In addition to rule changes, the SECURE Act dramatically increases the monetary penalties that the IRS can impose for failing to file a Form 5500 return and other qualified plan reporting and disclosure failures. The Act increases the maximum amount the IRS may assess for the failure to timely file a Form 5500 return to $150,000, representing a tenfold increase from the previous maximum of $15,000. The maximum penalty for failure to file Form 8955-SSA (which reports information regarding participants who have separated from service with vested plan benefits) is increased to $50,000, representing a similar tenfold increase. Payors of plan distributions who fail to timely provide the required notice of the recipient’s right to opt-out of income tax withholding can now be assessed a penalty of up to $100 per day, subject to a total penalty of $50,000 for all failures in a calendar year.
If you’re a small employer, the SECURE Act provides expanded tax benefits if you adopt a new plan or implement an automatic enrollment arrangement. The Act increases the maximum amount of a tax credit for small employers (fewer than 100 employees) for start-up expenses associated with adopting a plan from $500 to $5,000 for each of the first three years the plan is in existence. The Act also creates a new tax credit for small employers that adopt an automatic enrollment feature, providing an annual credit of $500 for each of the first three years that the arrangement is in place.
Under the SECURE Act, plans may permit a new type of in-service distribution related to the birth or adoption of a child. A qualified birth or adoption distribution must be taken within one year of the child’s birth or adoption and may not exceed $5,000. The distribution will not be subject to the 10 percent early withdrawal tax and may later be repaid to the plan or an IRA in certain circumstances.
There are several other changes which are already effective this year, including:
• Elimination of the annual participant notice requirement for 401(k) safe harbor plans that use a nonelective contribution to satisfy the ADP nondiscrimination test.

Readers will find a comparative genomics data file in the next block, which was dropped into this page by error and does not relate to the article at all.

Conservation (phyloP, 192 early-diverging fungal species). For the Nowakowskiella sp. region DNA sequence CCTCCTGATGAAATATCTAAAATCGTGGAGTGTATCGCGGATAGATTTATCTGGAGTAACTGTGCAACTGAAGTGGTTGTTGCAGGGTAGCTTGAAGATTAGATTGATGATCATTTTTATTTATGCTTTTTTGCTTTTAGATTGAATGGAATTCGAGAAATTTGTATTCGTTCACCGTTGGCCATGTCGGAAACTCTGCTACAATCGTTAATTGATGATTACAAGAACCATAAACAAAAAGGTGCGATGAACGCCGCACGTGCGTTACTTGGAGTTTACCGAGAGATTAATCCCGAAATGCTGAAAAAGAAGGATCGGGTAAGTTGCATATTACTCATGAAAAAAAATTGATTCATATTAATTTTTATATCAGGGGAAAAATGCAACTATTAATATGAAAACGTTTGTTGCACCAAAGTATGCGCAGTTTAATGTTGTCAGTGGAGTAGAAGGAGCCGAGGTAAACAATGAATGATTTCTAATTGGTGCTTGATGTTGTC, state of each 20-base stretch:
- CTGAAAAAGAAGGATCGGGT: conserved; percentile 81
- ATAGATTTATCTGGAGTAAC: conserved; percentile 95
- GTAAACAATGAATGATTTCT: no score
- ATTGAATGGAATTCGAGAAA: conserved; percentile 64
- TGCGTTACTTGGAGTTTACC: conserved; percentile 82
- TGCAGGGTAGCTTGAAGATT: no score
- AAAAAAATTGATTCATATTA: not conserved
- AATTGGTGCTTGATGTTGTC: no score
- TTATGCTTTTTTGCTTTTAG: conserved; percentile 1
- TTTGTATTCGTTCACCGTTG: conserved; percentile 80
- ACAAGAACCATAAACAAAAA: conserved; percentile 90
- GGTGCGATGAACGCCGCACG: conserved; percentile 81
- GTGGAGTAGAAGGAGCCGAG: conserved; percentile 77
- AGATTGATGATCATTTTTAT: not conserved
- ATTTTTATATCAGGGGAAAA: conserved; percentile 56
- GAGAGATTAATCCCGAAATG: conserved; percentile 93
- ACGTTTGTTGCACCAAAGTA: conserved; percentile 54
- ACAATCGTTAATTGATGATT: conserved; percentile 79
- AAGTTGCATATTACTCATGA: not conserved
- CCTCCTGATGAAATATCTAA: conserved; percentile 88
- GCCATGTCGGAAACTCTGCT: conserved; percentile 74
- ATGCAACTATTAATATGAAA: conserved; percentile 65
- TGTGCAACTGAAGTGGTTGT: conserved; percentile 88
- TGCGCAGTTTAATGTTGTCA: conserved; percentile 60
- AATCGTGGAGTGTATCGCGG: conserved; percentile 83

• Employers may amend a plan to add a 3 percent safe harbor nonelective contribution at any time prior to 30 days before the end of the plan year and may even adopt such an amendment during the following plan year if the amendment provides for an increased contribution of 4 percent or more of compensation.
• An increase in the maximum amount which can be automatically deferred under a Qualified Automatic Contribution Arrangement (“QACA”) from 10 to 15 percent of a participant’s compensation.
• A prohibition on plan loans being made through the use of a credit card.
• “Difficulty of Care” payments which are excluded from income for tax purposes are now included in compensation for purposes of making contributions to a qualified plan (on an after-tax basis).
• Increased portability of lifetime income (annuity) options available under a plan.
• The creation of a fiduciary safe harbor for the selection of annuity providers for a plan.
• Provisions which facilitate the termination of 403(b) plans by allowing in-kind distributions of custodial accounts.
• Changes to nondiscrimination rules providing relief for defined benefit plans with closed classes of participants.
While many of the changes made by the SECURE Act are effective now and must be complied with operationally, the deadline for most plans to be amended to reflect these changes is not until the end of 2022.
Stoll Keenon Ogden attorneys are ready – as we have been for more than 120 years – to answer your questions about the SECURE Act or other issues facing you or your business.
On our Stoll Keenon Ogden website, you’ll find a variety of resources, including the latest information on new laws and directives enacted by federal, state, and local governments; access to firm attorneys; and details about business considerations related to the Coronavirus pandemic.